Bolivia's Political Revolution -- Nine Months On
By Jim Shultz / The Democracy Center
September 21, 2006

Bolivian President Evo Morales, in his trademark stripped sweater. Credit: Agence France-Presse
(September 18, 2006) -- In September, Bolivia's president, Evo Morales, made his first trip to the United States. Since his election last December, the former coca grower and first indigenous president in the nation's history, has made headlines abroad over and over again -- from "nationalizing" Bolivia's gas to hobnobbing with Hugo Chavez and Fidel Castro. This week Evo takes his act on the road to New York to speak before the United Nations and others. In honor of that visit, here's a look at Bolivia's "revolution in progress."

It really was a dramatic and hopeful beginning that cold January weekend when Evo Morales took over the presidency of Bolivia. Standing atop 1000-year-old pre-Inca ruins at Tiahuanaco, Morales received a blessing of his powers from leaders of the indigenous communities of Bolivia's highlands, in a ceremony that hadn't been held in 500 years. His formal inauguration in the Bolivian Congress drew nearly a dozen heads of state, from Chile to Slovenia. Knock-off copies of the new president's red and blue horizontal striped sweater sold briskly on the Internet. His picture graced page one of the Washington Post. "Evo Mania" took Bolivia and the world by storm.

In the months since, Bolivia has developed a whole new tourism industry of filmmakers, journalists, academics, and revolution-seekers who want to see close-up what they think is some new form of democracy by the people taking shape in the Andes. If they look close, and with their eyes wide open, they can see a new government that really does inspire great hope among people long-marginalized by both politics and economics. They can also get a really good lesson in how hard it is to convert the romance of hope into the far less romantic task of governing a nation.

When Morales was elected in December, with a historic majority double that of any president in decades, he had a clear mandate from the Bolivian people to do two things. The first was to reverse, full-speed, 20 years of market-driven economic reforms that had privatized much of the nation's resources -- from water to gas -- into foreign corporate hands. The second was to initiate a Constituent Assembly to rewrite the nation's constitution and its most fundamental political rules. Today these two pledges illustrate both the hopes and the challenges of Morales' historic presidency.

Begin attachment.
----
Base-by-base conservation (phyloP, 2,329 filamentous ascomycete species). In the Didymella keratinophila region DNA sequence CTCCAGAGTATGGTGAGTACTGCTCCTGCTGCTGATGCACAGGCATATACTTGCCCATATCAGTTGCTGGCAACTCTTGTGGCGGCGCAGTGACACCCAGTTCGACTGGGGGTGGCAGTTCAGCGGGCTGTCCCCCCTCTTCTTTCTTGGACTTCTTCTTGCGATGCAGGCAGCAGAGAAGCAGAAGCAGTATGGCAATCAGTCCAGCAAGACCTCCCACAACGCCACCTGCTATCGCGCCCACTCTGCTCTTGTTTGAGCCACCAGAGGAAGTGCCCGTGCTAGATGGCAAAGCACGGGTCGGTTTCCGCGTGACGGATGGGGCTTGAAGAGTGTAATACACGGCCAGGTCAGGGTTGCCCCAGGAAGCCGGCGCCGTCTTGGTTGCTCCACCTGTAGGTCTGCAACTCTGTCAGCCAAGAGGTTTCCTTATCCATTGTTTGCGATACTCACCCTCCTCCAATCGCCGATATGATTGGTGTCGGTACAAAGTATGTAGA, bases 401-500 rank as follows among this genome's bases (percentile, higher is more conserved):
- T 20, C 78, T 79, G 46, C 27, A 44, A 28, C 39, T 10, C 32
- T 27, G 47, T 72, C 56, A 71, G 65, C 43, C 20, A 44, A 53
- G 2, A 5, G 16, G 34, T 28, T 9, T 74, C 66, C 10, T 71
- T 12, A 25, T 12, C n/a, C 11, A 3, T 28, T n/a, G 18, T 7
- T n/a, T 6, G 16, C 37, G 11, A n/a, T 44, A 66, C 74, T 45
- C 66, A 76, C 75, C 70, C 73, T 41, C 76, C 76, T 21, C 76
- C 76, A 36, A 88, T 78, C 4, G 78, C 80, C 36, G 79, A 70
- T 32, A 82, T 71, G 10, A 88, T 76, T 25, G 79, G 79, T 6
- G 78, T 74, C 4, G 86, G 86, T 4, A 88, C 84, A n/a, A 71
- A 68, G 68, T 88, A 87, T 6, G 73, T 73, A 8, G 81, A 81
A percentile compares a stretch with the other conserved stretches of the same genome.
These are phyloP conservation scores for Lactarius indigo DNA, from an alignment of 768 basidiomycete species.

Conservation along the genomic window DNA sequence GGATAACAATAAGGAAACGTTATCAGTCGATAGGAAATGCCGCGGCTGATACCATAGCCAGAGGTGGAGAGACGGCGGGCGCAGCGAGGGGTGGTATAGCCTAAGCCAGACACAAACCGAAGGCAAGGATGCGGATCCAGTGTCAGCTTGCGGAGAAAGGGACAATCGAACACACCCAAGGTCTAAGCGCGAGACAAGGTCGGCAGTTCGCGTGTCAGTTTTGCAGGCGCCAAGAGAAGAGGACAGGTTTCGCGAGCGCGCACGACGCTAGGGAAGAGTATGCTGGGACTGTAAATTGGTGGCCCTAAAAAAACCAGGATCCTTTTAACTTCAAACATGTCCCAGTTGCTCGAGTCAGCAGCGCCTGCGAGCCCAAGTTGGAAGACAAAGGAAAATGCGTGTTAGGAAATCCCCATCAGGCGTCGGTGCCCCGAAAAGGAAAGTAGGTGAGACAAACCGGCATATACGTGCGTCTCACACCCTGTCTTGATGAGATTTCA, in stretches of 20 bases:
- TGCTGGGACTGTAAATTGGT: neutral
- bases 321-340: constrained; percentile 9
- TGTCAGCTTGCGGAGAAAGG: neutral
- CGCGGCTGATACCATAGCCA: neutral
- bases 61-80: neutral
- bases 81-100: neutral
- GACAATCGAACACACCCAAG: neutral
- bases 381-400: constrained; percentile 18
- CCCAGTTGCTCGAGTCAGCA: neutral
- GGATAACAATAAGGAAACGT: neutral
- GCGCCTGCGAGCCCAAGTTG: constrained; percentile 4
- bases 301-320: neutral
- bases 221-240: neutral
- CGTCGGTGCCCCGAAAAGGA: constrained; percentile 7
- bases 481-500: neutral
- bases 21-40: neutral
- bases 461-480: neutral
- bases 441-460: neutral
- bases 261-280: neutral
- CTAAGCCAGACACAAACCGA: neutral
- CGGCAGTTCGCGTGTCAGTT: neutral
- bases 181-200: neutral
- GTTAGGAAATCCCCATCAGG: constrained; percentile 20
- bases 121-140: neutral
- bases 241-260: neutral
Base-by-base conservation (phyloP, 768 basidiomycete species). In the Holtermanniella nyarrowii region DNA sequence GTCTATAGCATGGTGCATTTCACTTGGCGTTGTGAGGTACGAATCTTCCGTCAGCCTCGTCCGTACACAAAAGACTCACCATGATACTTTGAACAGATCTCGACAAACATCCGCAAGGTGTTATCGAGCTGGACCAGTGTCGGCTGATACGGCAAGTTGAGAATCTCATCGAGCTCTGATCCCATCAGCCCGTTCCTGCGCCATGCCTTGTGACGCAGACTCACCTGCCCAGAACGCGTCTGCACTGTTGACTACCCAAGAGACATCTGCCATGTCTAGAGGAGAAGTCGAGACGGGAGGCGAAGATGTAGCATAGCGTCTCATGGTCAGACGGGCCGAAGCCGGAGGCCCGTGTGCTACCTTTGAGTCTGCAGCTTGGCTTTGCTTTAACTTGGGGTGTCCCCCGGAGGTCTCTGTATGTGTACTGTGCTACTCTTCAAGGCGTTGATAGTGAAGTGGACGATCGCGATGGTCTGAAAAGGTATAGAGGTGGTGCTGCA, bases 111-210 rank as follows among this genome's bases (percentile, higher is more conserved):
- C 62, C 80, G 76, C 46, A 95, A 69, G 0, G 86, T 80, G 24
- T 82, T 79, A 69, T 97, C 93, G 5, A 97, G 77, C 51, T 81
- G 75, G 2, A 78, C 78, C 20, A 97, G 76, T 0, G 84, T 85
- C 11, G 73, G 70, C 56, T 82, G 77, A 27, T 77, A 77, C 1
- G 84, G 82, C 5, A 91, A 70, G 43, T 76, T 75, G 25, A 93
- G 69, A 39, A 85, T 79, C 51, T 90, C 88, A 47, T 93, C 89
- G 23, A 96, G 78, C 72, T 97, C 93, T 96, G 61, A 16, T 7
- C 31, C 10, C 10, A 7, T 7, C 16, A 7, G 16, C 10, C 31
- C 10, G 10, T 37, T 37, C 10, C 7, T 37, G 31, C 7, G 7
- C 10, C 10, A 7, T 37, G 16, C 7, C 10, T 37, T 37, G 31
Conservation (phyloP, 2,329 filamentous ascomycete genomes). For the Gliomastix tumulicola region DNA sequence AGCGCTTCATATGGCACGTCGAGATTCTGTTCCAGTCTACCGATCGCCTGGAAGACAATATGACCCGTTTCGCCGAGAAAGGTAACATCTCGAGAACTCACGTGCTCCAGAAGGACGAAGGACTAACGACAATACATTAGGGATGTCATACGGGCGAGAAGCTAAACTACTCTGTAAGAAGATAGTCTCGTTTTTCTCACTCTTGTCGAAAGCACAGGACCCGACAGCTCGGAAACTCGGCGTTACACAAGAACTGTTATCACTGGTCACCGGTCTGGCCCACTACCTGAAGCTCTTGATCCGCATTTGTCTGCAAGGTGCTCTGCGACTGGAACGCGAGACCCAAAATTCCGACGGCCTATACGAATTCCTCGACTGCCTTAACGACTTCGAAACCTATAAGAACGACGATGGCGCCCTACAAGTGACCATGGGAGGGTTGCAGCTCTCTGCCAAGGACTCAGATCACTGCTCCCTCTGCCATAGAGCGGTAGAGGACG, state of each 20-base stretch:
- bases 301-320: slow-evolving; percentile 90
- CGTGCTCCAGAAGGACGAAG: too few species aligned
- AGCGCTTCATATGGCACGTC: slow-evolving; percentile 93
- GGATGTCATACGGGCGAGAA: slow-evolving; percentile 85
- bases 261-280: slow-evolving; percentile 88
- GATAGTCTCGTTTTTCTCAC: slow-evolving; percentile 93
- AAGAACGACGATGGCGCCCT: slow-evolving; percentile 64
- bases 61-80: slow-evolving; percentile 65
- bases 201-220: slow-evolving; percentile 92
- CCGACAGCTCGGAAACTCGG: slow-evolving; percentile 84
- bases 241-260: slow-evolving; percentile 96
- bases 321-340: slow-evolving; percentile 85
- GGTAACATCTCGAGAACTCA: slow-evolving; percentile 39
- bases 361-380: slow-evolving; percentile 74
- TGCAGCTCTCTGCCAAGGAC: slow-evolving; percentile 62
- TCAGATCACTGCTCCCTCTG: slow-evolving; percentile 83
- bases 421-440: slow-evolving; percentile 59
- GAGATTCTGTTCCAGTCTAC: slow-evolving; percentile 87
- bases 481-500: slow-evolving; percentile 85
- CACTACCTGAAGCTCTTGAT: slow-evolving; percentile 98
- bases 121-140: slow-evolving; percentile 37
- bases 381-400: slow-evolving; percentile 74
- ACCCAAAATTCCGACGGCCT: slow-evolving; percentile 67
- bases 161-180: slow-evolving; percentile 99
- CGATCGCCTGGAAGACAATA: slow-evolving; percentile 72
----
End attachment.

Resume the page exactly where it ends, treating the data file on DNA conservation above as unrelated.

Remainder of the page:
On May 1, Evo Morales stepped out onto the balcony of the Presidential Palace in La Paz, just across the street from where one of his predecessors had been hung to death from a lamppost 60 years earlier.

Before a massive crowd cheering from below, Morales announced a presidential decree "nationalizing" the vast oil and gas reserves that had been privatized into the hands of corporations like Enron a decade before. "For more than 500 years, our resources have been pillaged," Morales declared. "This has to end now." Then, in a grand gesture that was pure domestic political photo-op, Morales sent Bolivian troops to the nation's oil fields to "protect" them.

Even though the soldiers left soon after CNN's cameras did, and even though the decree itself was far more moderate than many expected, many in the foreign press had a field day. Bolivia had "seized" foreign assets, wrote major news outlets. Foreign analysts declared that Morales had "been conned by Castro and Chavez" and predicted that foreign investors would flee the nation.

In fact, Morales' decree was far from a classic "nationalization." As a taxi driver in my neighborhood, Enrique, noted to me afterwards, "It's not nationalization. If it were, then the companies wouldn't still be operating here. But that's okay. We need to negotiate with them. If we just kick them out they'll sue us."

The new plan did three basic things: it declared the government's intent to buy back a majority controlling stake in the companies given away by Morales' predecessors; it began a process of renegotiating the country's contracts with foreign oil firms; and it increased steeply the taxes foreign oil companies would pay. Economic Nobel laureate Joseph Stiglitz flew to Bolivia to endorse the plan, calling it, "a matter of fairness."

Five months later, however, the gas plan is in trouble. On the one hand, public support for the decree remains high and, just last week, the national treasury collected a check for more than $32 million from a French oil firm as part of the new tax scheme. On the other hand, the government recently announced that, because of a lack of funds, it will have to slowdown its takeover plans by the newly constituted public gas company. And the head of that company, along with the national gas minister -- the country's two most important gas officials -- have both resigned in the face of charges of incompetence and scandal.